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Tuesday, February 17, 2015

DHS Grant Program Preparedness (Non-Disaster) Grants: Authorized Equipment List (AEL)


FEMA Grant Authorized Equipment List (AEL)

The AEL is a tool used to determine allowability of equipment types for FEMA’s Preparedness Grant Programs. The AEL is used to facilitate more effective and efficient procurement of items under specific FEMA Preparedness Grants by informing grantees of equipment items allowed under specific grant programs and relevant programmatic considerations associated with each equipment item. The AEL consists of 21 equipment categories, which are then divided into sub-categories, and then individual equipment items.

TSA Baggage Search Overtime Pay Would Qualify For Grant Money
Photo Credit WSJ

FEMA provides state and local governments with preparedness program funding in the form of Non-Disaster Grants to enhance the capacity of state and local emergency responders to prevent, respond to, and recover from a weapons of mass destruction terrorism incident involving chemical, biological, radiological, nuclear, and explosive devices and cyber-attacks.


Access Authorized Equipment List (AEL) file.

FY 2014 Preparedness Grants | Allocation Announcement

FY 2014 Preparedness Grants | Funding Opportunity Announcement

Please note:  The FY 2014 Assistance to Firefighter Grants (AFG) are awarded on a rolling cycle, with all funds awarded prior to September 30, 2015. 

FY 2014 Preparedness Grants | Additional Information

More Information Wikipedia: http://en.wikipedia.org/wiki/Homeland_Security_Grant_Program

Homeland Security Grant Program

From Wikipedia, the free encyclopedia
Homeland Security Grant Program (HSGP) is a program in the United States established in 2003 and was designated to incorporate all projects that provide funding to local, state, and Federal government agencies by the Department of Homeland Security.[1] The purpose of the grants is to purchase surveillance equipment, weapons, and advanced training for law enforcement personnel in order to heighten security.[1][2] The HSGP helps fulfill one of the core missions of the Department of Homeland Security by enhancing the country's ability to prepare for, prevent, respond to and recover from potential attacks and other hazards. The HSGP is one of the main mechanisms in funding the creation and maintenance of national preparedness, which refers to the establishment of plans, procedures, policies, training, and equipment at the Federal, State, and local level that is needed to maximize the ability to prevent, respond to, and recover from major events such as terrorist attacks, major disasters, and other emergencies.[3][4] The HSGP's creation stemmed from the consolidation of six original projects that were previously funded by the Office of State and Local Government Coordination and Preparedness.[5] The HSGP now encompasses five projects in the program: State Homeland Security Program, Urban Areas Security Initiative, Operation Stonegarden, Metropolitan Medical Response System Program, and Citizen Corps Program.[3] During the 2010 fiscal year, the Department of Homeland Security will spend $1,786,359,956 on the Homeland Security Grant Program.[3]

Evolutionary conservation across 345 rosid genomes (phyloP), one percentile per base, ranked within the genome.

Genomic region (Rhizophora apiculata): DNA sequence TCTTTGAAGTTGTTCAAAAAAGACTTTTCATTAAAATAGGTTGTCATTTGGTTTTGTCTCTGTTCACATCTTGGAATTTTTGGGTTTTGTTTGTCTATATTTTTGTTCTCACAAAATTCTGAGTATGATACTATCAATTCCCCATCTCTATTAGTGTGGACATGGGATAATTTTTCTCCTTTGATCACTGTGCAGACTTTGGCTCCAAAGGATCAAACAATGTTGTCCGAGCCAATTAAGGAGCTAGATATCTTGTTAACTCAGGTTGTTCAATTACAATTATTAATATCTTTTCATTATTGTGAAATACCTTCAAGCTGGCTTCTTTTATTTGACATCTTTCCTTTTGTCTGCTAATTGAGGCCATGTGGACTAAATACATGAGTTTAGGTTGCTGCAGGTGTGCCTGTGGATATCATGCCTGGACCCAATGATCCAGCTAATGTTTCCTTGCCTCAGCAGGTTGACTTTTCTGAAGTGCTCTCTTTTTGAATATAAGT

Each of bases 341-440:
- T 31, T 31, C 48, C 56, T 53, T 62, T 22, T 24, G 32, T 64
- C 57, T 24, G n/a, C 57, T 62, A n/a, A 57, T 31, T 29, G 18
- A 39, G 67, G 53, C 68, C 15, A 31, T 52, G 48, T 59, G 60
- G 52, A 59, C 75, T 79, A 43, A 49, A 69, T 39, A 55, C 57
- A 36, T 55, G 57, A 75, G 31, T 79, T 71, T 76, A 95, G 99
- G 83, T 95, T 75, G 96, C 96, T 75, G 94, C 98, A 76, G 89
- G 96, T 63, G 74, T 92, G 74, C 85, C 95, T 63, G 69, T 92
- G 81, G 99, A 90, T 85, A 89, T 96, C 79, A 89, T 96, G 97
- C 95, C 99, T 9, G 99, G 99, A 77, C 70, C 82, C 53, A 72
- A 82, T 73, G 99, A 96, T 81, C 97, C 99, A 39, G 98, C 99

Funding controversy[edit]

Some criticism of the Homeland Security Grant Program has come from the distribution of funds. Not unlike the highway systems, education, etc., the HSGP distributes 60% of their funds on the basis of population and the other 40% is evenly spread across all recipients regardless of population.[5] Wyoming for instance, despite being the least populous state, received more funding per capita in homeland security grants than any other state in 2004.[5] At $45.22 per citizen of the state, Wyoming received more than four times the amount of funding per citizen given to either California or New York.[5] Another criticism has come for the Government Accountability Office (GAO) in regards to the risk-based grant methodology.[11] Although the GAO concluded that the overall risk-based methodology (threat, vulnerability and consequences) was reasonable, the absence of a proper way to measure variations in vulnerability greatly reduce the value of the vulnerability portion of the assessment.[11] Ultimately, they concluded that the vulnerability measure as part of its risk analysis model should be amended to better capture variations in vulnerability across the different states and urban areas it assesses.[11]
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